If rates go up, won’t stocks fall? That is the operating theory from many financial commentators lately, which shifted up a gear after Fed head Jerome Powell recently intimated a larger-than-usual 50 basis point rate hike could be in the offing next at tomorrow’s meeting. This, as inflation-adjusted bond yields turn positive for the first time since early 2020’s lockdowns, has many expecting higher yields to hoover money out of stocks. But not so fast. This relationship isn’t what it seems, and we think the proliferation of false fears like this is bullish. Let us explain.
A cursory look back at the last time the Fed hiked a half point—May 2000—suggests watch out: The dot-com crash was just beginning then. However, this came at the end of the Fed’s rate-hike cycle, which notably inverted the yield curve. At the time, many were still in the grip of dot-com euphoria and dismissed this fundamental economic negative. Ignorance, it turned out, wasn’t bliss. Circumstances today are different. The Fed has only begun embarking on rate hikes. The yield curve—properly measured—isn’t near inversion. The spread between 3-month and 10-year Treasury yields stands above 2 percentage points.[i] That is its widest since 2016, thanks in part to the 10-year’s widely derided trip above 3.0%.
We think the mid-1990s’ rate-hike cycle is a more relevant comparison. From February 1994 to February 1995, the Fed raised the fed-funds target rate from 3% to 6%. This cycle featured three half-point hikes and even one three-quarter-point hike. Judging by today’s pundits, you might think such aggressive “tightening” would have sunk stocks, but it didn’t. The S&P 500 rose 0.7%.[ii] Nothing to write home about, admittedly, but consider a couple points. One, 1994 was a midterm year that featured unusually high uncertainty, coming amid former President Bill Clinton’s first term—and then-First Lady Hillary Clinton spearheading controversial healthcare reform that had many investors on edge. As we have noted, stocks often grind early in midterm years. But the S&P 500’s worst drop that year was just -8.5% from a February 1994 high to its April low.[iii] Two, stocks thereafter recovered—and then some—even as the Fed hiked rates through early 1995. Reacting to the hikes as if they were bearish could also have set you up to miss 1995’s 37.6% full-year rally.[iv]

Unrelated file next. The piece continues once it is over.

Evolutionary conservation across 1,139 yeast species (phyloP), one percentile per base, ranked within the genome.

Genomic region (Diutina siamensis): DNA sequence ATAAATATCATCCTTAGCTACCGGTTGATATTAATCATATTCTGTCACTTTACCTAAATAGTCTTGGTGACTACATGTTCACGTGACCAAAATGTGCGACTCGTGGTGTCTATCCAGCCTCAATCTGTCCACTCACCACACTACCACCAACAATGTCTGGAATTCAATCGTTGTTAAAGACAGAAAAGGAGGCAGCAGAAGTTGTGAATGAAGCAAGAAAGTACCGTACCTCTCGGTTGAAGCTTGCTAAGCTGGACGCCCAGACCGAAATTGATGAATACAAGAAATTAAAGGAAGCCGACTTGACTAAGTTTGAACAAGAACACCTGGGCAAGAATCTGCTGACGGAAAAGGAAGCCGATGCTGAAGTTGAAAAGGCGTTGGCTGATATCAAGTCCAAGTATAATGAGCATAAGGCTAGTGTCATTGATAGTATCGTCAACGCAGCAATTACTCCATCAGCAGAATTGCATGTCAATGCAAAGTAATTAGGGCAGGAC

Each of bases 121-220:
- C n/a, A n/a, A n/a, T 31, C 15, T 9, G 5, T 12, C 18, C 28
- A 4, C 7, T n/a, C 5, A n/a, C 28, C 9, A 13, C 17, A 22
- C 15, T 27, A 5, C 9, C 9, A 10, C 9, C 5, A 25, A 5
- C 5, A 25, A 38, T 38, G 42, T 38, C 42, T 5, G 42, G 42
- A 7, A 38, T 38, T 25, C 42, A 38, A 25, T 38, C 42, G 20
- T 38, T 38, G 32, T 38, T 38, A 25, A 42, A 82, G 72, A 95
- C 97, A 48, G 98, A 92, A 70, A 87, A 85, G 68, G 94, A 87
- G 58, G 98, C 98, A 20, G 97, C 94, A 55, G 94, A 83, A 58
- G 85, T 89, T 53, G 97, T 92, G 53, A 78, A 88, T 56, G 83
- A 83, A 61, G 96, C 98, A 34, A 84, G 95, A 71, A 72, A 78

Another concern cropping up recently: 10-year inflation-adjusted Treasury rates—“real yields”—have risen above zero, which many think is bearish. Such Treasurys adjust their principal value by the amount the Consumer Price Index rises, hence their name: Treasury Inflation-Protected Securities (TIPS). Because TIPS yields reflect investors’ average inflation expectations over their respective maturities, many consider them the market’s measure of real yields—what nominal benchmark Treasury rates would be after (expected) inflation.
The reason real yields’ flipping positive is allegedly worrying stems from so-called “there is no alternative” or TINA thinking. As the theory goes, negative inflation-adjusted bond yields are the only reason many people buy stocks. Because investors want positive real returns, when low-risk bonds don’t offer them, there is no alternative except to buy riskier stocks. Supposedly, then, once bonds sport positive real yields, there will be an alternative. Flows will flip.
But is it true? Not in practice. Real yields were positive through the mid-2000s and didn’t send stocks on a downward spiral. The 2007 – 2009 bear market was unrelated, in our view. Heck, real yields fell before and during the early part of it. When real yields turned positive in June 2013 after spending a year and a half negative, the bull market didn’t end. (Exhibit 1) Bear markets and bull markets have occurred with real yields above and below zero.
Exhibit 1: Positive Real Yields Aren’t Really Bearish
Source: Federal Reserve Bank of St. Louis, as of 5/2/2022. Inflation-indexed 10-year Treasury yield, 1/2/2003 – 4/29/2022.
There isn’t a single magic driver that dictates what markets do, whether interest rates (short, long, nominal or real), Fed asset purchases or fund flows. Different markets just have different drivers. Bonds move mostly on inflation expectations. Because most bond payments are fixed over their maturities, their value depends on investors’ expectations of their purchasing power. Shifting perceptions of future inflation will cause bonds’ yields—which move inversely to their prices—to fluctuate.[v] Stocks care mostly about likely corporate earnings over the next 3 – 30 months versus expectations. Inflation expectations can affect earnings somewhat. But they aren’t central to them.
Liquid markets price in all the same information—but they often react differently because their main drivers differ. So there usually isn’t much reason for investors to get hung up over what bond moves mean for stocks (or vice versa). That many see connections where there aren’t any doesn’t make them true, but it does suggest there could be positive surprise lurking when that dawns on them.
[i] Source: Federal Reserve Bank of St. Louis, as of 5/3/2022. 10-year minus 3-month Treasury yields, 5/2/2022.
[ii] Source: FactSet, as of 5/3/2022. S&P 500 total return, 2/3/1994 – 2/1/1995.
[iii] Ibid. S&P 500 total return, 2/2/1994 – 4/4/1994.
[iv] Ibid. S&P 500 total return, 12/31/1994 – 12/31/1995.
[v] Beyond investors’ regard toward specific issues’ creditworthiness.
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*The content contained in this article represents only the opinions and viewpoints of the Fisher Investments editorial staff.